SHERIDAN — Shayla Conner is the second Northern Cheyenne woman to claim the title of Miss Sheridan WYO Rodeo Queen. Her grandmother, Carolyn Small Martin, was the first in 1958.

At Conner’s coronation Sept. 7, Rynalea Whiteman Pena, president of the Northern Cheyenne Tribe, presented Conner with a Pendleton blanket to honor her achievement.

Conner said in her culture, it is customary to give someone a gift to show respect and pride for one’s accomplishments.

Her grandmother was standing next to her as Pena wrapped a blanket around Conner, representing love surrounding her. Receiving such a gift is a true honor, Martin said.

Conner said she is proud to represent both her tribe and the Sheridan WYO Rodeo with her new title.

Receiving a Pendleton blanket and speaking Cheyenne at the coronation were comforting reminders to Conner that her tribe is a part of her. She wants to preserve and learn more about a language that’s fading, she said.

Conner feels good when others hear her language and recognize that the Northern Cheyenne Tribe is there — it’s not overly common for Native American women to be involved in the Sheridan WYO Rodeo because of the requirement that competitors live within a certain distance from Sheridan, she said.

She said the rodeo contest is a great opportunity for people who don’t know a lot about Native American culture to ask questions. She also enjoys sharing what she has learned about rodeo with Northern Cheyenne people; everyone learns something through the process, she said.

It’s important to represent the tribe well, have a good reputation and good character, Martin said. Martin said she and Connor both have positive reputations and are good horsewomen.

“[We] don’t want to do anything to disgrace our tribe and I think both Shayla and I have lived up to that,” Martin said.

The Northern Cheyenne tribe has more than 11,000 enrolled members with about 5,000 living on the reservation in southeast Montana, according to its website.

Martin is proud to have followed in the footsteps of her uncles and father who were saddle bronc riders, bareback riders and ropers. Martin is still ranching today and has enjoyed passing her passion and skill to her granddaughters.

The family is happy to help and support Conner’s passions and goals, she said. Conner is currently attending Northwest College and plans to become a veterinary technician.

As a child, Conner didn’t imagine she’d have the opportunity to become a rodeo queen, but loved ranching and horses from a young age. She wanted to be a “little rancher,” Martin said.

While Martin didn’t receive a gift from the tribe like Conner, she said tribal members still expressed their pride and congratulations for her success when she was crowned rodeo queen in 1958. The tribe honors you when you honor them, she said.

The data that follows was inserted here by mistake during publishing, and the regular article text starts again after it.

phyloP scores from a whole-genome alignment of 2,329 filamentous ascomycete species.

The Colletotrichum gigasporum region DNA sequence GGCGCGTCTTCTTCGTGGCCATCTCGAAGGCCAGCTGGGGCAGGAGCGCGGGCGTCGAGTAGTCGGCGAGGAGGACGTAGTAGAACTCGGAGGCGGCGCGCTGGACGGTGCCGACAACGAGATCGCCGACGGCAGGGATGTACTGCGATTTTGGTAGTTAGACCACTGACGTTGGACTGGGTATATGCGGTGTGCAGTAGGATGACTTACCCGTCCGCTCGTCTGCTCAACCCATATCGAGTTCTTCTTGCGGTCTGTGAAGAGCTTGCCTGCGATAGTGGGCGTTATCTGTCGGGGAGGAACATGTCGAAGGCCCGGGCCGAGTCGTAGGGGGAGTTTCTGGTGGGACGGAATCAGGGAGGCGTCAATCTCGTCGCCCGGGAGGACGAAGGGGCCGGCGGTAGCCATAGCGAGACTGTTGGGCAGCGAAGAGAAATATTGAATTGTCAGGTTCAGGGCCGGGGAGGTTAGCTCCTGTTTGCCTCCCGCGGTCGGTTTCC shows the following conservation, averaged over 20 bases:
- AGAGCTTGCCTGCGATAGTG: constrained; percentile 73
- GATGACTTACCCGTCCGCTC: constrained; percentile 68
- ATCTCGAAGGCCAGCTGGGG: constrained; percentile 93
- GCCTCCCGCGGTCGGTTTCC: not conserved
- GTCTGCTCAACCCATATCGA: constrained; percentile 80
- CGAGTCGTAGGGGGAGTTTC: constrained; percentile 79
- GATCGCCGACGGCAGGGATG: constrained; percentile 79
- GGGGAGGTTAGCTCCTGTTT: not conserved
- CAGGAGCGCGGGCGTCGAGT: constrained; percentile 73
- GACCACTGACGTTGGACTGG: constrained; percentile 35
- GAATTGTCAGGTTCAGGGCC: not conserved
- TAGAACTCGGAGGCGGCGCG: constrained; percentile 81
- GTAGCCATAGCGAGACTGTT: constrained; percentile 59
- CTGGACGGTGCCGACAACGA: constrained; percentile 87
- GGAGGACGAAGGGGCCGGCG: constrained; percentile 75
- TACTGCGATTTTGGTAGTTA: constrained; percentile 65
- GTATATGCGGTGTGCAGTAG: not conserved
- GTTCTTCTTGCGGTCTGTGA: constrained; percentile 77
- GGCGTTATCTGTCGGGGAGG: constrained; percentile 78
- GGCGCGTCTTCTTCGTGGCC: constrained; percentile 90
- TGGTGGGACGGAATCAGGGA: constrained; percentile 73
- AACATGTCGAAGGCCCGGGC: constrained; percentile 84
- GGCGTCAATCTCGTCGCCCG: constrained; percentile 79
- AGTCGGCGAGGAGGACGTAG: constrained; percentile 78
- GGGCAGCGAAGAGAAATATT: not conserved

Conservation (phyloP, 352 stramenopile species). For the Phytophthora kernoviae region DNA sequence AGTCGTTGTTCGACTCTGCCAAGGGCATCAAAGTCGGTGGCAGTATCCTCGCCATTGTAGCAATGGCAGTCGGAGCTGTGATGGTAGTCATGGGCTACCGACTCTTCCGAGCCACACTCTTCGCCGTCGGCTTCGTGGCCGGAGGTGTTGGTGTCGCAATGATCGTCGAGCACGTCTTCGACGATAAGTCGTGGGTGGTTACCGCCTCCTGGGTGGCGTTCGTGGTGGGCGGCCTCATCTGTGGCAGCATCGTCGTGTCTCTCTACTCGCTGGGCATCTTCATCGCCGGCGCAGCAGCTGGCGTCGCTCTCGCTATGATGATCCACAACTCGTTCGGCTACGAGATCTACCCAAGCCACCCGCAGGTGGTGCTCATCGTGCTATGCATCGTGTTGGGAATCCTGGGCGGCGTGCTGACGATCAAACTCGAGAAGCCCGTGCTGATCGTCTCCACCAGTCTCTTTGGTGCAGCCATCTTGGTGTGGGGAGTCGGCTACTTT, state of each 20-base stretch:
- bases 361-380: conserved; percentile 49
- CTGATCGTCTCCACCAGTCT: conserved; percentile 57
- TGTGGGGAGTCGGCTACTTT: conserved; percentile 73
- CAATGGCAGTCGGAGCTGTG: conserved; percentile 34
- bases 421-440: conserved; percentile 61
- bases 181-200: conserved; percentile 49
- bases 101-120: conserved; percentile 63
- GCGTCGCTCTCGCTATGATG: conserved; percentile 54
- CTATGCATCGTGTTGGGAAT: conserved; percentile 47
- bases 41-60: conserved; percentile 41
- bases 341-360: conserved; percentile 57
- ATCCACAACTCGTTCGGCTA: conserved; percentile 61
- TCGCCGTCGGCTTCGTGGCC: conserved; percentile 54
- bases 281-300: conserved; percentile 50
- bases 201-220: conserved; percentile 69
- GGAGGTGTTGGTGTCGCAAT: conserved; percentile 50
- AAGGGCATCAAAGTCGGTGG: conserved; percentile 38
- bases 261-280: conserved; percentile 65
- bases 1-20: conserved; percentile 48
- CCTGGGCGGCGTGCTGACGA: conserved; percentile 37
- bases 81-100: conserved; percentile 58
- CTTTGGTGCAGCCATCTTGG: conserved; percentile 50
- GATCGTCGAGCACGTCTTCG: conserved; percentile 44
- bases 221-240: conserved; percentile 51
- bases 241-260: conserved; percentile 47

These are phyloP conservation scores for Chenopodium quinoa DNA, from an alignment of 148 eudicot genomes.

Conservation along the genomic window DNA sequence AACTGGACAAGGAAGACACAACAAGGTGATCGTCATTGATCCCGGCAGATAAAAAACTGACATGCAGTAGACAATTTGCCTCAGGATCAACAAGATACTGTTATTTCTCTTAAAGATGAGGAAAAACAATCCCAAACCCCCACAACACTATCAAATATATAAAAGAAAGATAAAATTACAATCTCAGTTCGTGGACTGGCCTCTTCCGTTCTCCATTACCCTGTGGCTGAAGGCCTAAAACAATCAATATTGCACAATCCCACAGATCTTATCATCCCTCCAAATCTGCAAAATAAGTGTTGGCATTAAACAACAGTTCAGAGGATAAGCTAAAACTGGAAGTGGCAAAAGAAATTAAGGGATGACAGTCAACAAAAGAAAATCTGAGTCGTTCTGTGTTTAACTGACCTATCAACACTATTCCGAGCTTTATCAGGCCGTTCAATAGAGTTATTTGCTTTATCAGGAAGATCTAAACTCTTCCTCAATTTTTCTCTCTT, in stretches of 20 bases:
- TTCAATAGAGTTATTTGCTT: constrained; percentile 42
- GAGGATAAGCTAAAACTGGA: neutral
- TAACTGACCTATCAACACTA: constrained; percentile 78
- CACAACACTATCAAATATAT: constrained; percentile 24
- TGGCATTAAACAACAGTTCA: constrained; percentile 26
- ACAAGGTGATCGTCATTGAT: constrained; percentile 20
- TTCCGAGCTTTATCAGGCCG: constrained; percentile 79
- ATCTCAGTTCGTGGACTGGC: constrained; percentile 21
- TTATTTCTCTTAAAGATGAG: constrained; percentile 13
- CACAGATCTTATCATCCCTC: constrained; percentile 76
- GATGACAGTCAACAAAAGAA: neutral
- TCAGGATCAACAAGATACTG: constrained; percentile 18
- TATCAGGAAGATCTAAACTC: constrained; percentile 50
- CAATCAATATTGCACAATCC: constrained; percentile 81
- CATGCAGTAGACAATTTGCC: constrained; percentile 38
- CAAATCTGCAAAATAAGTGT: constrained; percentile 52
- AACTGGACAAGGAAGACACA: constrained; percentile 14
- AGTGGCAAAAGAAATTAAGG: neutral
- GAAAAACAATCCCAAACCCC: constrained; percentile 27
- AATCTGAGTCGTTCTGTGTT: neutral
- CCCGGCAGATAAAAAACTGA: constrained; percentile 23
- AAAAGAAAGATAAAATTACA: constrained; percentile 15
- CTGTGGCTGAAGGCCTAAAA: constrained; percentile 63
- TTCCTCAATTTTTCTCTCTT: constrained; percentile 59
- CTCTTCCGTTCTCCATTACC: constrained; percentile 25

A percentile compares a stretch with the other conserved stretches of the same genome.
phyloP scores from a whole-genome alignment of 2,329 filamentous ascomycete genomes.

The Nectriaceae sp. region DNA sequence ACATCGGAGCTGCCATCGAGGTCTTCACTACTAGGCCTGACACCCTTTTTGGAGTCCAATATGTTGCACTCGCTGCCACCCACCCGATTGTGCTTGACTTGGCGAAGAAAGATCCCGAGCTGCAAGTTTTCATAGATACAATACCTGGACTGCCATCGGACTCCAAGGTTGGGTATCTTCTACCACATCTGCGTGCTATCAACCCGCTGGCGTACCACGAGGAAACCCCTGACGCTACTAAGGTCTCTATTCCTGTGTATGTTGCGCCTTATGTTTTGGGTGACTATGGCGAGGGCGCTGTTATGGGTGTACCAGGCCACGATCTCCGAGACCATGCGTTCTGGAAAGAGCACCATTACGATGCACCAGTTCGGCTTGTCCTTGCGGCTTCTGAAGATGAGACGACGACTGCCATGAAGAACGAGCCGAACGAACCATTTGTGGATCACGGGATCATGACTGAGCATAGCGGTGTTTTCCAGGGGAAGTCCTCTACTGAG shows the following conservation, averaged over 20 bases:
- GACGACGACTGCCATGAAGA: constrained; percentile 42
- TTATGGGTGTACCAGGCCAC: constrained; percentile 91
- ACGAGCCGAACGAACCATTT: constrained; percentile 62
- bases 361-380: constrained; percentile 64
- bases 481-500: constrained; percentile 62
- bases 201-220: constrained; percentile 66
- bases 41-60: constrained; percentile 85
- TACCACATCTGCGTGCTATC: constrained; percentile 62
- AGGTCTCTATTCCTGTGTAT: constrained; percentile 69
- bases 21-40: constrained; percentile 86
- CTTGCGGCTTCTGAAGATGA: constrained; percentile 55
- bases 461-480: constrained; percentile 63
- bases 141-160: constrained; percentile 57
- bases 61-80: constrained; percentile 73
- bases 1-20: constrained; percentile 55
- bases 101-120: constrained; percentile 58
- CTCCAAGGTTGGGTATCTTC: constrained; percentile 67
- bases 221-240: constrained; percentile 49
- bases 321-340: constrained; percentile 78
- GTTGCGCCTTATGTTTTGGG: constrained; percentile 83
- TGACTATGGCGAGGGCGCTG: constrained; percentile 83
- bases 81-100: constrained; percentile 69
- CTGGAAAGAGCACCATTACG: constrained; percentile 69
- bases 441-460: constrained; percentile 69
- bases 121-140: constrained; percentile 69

In preparation for the contest, Conner mentally prepared every day as her grandmother helped her learn all about a saddle, bridle, horse’s parts and practice miscellaneous questions about world events and rodeo.

In 1958, Martin said she knew the same information but wasn’t quizzed about it during the event. When Martin competed, the Sheridan WYO Rodeo crowned a rodeo queen based on an audience meter rather than judges.

Martin’s buckskin outfit she wore during the contest now hangs in the Don King Museum. She wishes her granddaughter could wear it — Conner is the same size as she was.

Conner said it must have been special for her grandmother to hear a whole community voicing that they wanted her to represent them through the rodeo.

When giving an impromptu speech during the contest, it’s just as important to speak to the people watching as the judges, to show one’s commitment to representing their community as a rodeo queen, Conner said.

Conner plans to share the fun and hard work behind the contest with other young women and encourage them to become involved.

In the coming year as rodeo queen, she looks forward to improving her public speaking skills, meeting new people and preparing for the Miss Rodeo Wyoming competition next summer.

Lots of rodeo queens will be coming prepared, but she plans to focus on herself and do her best.

“Hopefully [I’ll] bring the title back to Sheridan,” she said.

After completing school to become a veterinary technician, Conner plans to continue a ranching lifestyle and provide services for people locally.

Martin would like to see more Northern Cheyenne women involved in the Sheridan WYO Rodeo, and she’s hoping to convince her granddaughters to try out. Martin is from a big ranching family. She is happy to share her knowledge and skills with her grandchildren, including Conner and two other granddaughters, 6 and 10, who are already good horsewomen and love to chase cows, she said.

“I would really like them to follow in our footsteps,” Martin said.

Martin said it’s important for Conner to express her culture because Northern Cheyenne people are proud of their identity and heritage.

 

By Allayana Darrow
The Sheridan Press